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At sea,
12 December 1941.
From:Ensign F. T. Weber, A-V(N), U.S.N.R.
To:Commander, Bombing Squadron SIX.
Subject:Resume of Events - Sunday, 7 December 1941.
  1. On subject date I scouted on a track of 049 to a distance of 150 miles from Lat. 21-15, Long. 161-58. This track took me to the North and past Kauai and the second leg was to Ford Island. I was flying wing on Ensign M. Gonzalez, who was pilot of 6-B-3.
  2. Nothing was sighted on our first leg and when about 20 miles past Kauai we turned to a heading toward Oahu. When we were about 25 miles from Oahu, I sighted a large group of planes milling around between 3000 and 4000 feet. At first I thought that they were Army planes and watched them for a few minutes. I had been flying about 500 yards on the starboard and 500 feet above Ensign Gonzalez; and when I looked for him after watching the other planes, he could not be seen anywhere. I immediately made a large circle attempting to pick him up again and then made 4 or 5 "S" turns over the spot I had last seen him. At this time I saw a plane ahead of me at the same altitude and course that we had been flying, so I tried to catch up with him thinking that it was Ensign Gonzalez. When I was about 2000 yards aft of this plane it made a 180° turn towards me and thinking that Ensign Gonzalez was making this turn to help me join up on him, I started an easy turn towards him. When the plane was on my starboard bow, he made a flipper turn towards me and when doing so, I saw the large red circle on his port wing. On seeing this, I realized that it was an enemy plane so I down down to about 25 feet off the water and applied throttle. No attempt was made to follow me.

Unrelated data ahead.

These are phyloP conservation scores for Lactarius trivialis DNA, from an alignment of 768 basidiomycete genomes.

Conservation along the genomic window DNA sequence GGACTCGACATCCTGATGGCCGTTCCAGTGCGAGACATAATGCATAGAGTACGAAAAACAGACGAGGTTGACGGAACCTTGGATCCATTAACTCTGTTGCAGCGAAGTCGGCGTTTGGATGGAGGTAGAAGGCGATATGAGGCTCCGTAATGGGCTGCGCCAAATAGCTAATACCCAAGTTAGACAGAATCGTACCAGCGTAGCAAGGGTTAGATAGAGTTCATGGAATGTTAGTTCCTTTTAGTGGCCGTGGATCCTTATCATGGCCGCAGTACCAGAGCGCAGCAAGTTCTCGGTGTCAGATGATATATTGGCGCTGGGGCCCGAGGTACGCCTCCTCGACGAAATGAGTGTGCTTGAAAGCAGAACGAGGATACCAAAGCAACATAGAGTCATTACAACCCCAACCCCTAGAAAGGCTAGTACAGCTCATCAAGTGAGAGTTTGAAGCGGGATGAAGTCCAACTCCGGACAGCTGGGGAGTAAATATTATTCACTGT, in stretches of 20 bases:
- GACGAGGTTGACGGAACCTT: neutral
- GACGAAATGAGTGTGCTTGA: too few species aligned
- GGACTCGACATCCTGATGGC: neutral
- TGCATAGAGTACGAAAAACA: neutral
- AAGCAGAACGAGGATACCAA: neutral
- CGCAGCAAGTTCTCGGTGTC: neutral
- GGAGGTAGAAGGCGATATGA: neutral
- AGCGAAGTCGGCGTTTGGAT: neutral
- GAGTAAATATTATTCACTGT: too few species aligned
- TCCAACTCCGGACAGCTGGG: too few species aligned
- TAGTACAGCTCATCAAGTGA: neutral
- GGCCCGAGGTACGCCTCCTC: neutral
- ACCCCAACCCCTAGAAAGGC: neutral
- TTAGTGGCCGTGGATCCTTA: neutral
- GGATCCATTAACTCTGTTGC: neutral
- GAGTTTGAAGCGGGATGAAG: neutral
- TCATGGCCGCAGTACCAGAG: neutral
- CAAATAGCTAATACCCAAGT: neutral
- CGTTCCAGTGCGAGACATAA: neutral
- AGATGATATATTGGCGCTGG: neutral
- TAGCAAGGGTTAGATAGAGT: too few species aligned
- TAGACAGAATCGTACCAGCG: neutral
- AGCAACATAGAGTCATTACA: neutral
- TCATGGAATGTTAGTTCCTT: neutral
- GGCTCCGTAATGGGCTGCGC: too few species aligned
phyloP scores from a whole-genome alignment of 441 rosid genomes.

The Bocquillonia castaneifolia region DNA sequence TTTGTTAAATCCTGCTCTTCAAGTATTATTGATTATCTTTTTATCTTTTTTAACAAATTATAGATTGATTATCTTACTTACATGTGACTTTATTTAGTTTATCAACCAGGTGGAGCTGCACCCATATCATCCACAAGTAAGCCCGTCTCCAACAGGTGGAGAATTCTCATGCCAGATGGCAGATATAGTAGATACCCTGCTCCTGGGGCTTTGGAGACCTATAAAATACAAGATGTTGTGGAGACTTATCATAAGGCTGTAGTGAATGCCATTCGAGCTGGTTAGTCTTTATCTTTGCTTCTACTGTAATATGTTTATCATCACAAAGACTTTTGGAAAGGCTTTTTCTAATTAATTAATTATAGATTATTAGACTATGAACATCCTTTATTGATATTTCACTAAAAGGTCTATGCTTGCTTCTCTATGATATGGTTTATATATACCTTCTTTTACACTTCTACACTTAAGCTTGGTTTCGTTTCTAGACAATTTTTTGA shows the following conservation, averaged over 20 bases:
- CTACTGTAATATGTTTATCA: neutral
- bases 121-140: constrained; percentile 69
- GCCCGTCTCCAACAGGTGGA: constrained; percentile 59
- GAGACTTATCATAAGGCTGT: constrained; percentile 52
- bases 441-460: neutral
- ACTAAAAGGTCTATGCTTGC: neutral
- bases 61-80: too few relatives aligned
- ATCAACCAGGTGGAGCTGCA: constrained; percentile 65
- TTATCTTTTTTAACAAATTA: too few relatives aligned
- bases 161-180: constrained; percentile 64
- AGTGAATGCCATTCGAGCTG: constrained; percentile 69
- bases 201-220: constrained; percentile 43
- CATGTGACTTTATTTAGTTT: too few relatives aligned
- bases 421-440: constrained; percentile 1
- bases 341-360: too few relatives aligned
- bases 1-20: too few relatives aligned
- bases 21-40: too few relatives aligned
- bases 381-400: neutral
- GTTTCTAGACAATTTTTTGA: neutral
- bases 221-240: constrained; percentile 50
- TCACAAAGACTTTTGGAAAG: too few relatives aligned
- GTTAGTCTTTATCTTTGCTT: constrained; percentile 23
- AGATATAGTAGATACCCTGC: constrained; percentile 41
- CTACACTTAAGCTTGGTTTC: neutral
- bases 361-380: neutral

3. These events all occurred between 0810 and 0830, and at this time I would judge that there were about 40 or 50 Japanese planes circling around.
  4. When I reached Barber's Point, I joined up on 6-S-10 and circled with him until it seemed that the field was clear for landing. During the time that we were circling around off Barber's Point, we could see sections of these enemy planes rendezvousing apparently after having made further attacks.
  5. About 1000, we attempted to land at Ewa Field; but the Marines did not want out planes there for fear of further attack. We then attempted to land at Ford Island but were fired upon from all directions by our own shore battery, so we returned to Ewa.
  6. At Ewa Field our planes were rearmed with 500 pound bombs and serviced and we were told to stand by and await orders. After waiting there for a half hour, we took off for Ford Island and were fired at again on our first pass but were able to get in on our second attempt.
  7. While on our leg from Kauai to Oahu, I had instructed my Radioman to shift to radio statio KGU frequency to take bearings and get some homing practice. While I was doing this, Ensign Gonzalez must have made his transmission in regards to being shot at.
  8. As soon as I got away from the enemy planes, I had my radio receiver shifted back to ship's frequency. When this was done, I heard the reports that the Japanese had attacked Oahu.
  9. The enemy planes that I saw were of the German "Stuka" type and a low wing monoplane type, with retractable landing gear.
(Signed) F. T. WEBER

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